STCU Names William Brothers Its New CEO
STCU Credit Union looked from within to find its new President/CEO William Brothers.
The former vice president/chief financial Officer succeeds Gary Fishlock, who retired last month after leading the credit union for six years.
Prior to joining the Springfield, Mass.-based credit union, Brothers had over 32 years experience in finance at community banks, including as vice president/treasurer of Monson Savings Bank and vice president/treasurer of Cohasset Savings Bank. He has a bachelor of science degree from Boston State College and a graduate certificate in savings banking from Fairfield University. He also completed the financial planning program at Boston University and holds the certified financial planner designation.
In addition, Brothers is a board member of the Pioneer Valley Chapter of the Massachusetts Credit Union League and a trustee of the Credit Union Employees Retirement Association. He is a past president of the New England Safe Deposit Association and past vice president of the American Safe Deposit Association.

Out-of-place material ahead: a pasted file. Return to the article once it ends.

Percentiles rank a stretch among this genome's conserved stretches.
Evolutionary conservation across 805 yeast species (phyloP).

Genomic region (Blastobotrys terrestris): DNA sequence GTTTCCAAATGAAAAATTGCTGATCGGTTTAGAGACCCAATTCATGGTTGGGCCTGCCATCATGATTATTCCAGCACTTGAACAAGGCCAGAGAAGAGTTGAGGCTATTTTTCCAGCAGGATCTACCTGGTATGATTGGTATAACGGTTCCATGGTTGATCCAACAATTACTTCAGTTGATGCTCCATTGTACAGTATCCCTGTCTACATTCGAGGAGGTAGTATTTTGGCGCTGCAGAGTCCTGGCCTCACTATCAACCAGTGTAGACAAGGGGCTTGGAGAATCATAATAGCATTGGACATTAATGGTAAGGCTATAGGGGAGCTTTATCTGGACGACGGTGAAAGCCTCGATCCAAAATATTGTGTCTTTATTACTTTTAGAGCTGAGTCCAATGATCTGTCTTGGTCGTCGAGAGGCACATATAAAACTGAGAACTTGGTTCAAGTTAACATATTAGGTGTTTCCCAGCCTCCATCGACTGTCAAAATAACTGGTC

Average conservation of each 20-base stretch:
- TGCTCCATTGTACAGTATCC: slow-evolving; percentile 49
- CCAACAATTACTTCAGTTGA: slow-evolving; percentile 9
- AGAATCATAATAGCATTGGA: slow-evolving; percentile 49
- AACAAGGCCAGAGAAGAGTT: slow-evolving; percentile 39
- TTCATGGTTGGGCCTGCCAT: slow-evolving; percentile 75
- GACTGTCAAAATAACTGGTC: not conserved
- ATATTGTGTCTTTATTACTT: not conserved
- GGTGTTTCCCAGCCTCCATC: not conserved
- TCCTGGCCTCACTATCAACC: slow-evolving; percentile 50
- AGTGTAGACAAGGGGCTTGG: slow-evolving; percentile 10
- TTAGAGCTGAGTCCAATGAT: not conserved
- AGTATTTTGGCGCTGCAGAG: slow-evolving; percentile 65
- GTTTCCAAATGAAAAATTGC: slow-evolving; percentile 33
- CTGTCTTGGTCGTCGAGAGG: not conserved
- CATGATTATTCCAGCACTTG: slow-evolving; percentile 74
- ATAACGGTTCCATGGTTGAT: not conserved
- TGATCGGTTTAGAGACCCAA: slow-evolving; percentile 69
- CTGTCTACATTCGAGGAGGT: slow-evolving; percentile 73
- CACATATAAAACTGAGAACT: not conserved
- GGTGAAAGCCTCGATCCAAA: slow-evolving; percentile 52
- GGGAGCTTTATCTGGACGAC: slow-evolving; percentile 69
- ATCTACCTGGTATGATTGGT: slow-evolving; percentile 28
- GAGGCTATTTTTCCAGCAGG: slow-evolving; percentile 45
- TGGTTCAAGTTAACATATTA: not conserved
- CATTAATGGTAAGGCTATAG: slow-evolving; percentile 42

STCU Credit Union Accounting Supervisor G.R. Keyes has also been promoted. Keyes has been named treasurer. In addition to his current oversight of the credit union's accounting areas. he will now also report to the asset liability committee, audit committee and the board of directors.
Hawaii FCU CEO Retires
Add University of Hawaii Federal Credit Union CEO Ariel Chun to the growing list of leaders leaving the credit union industry.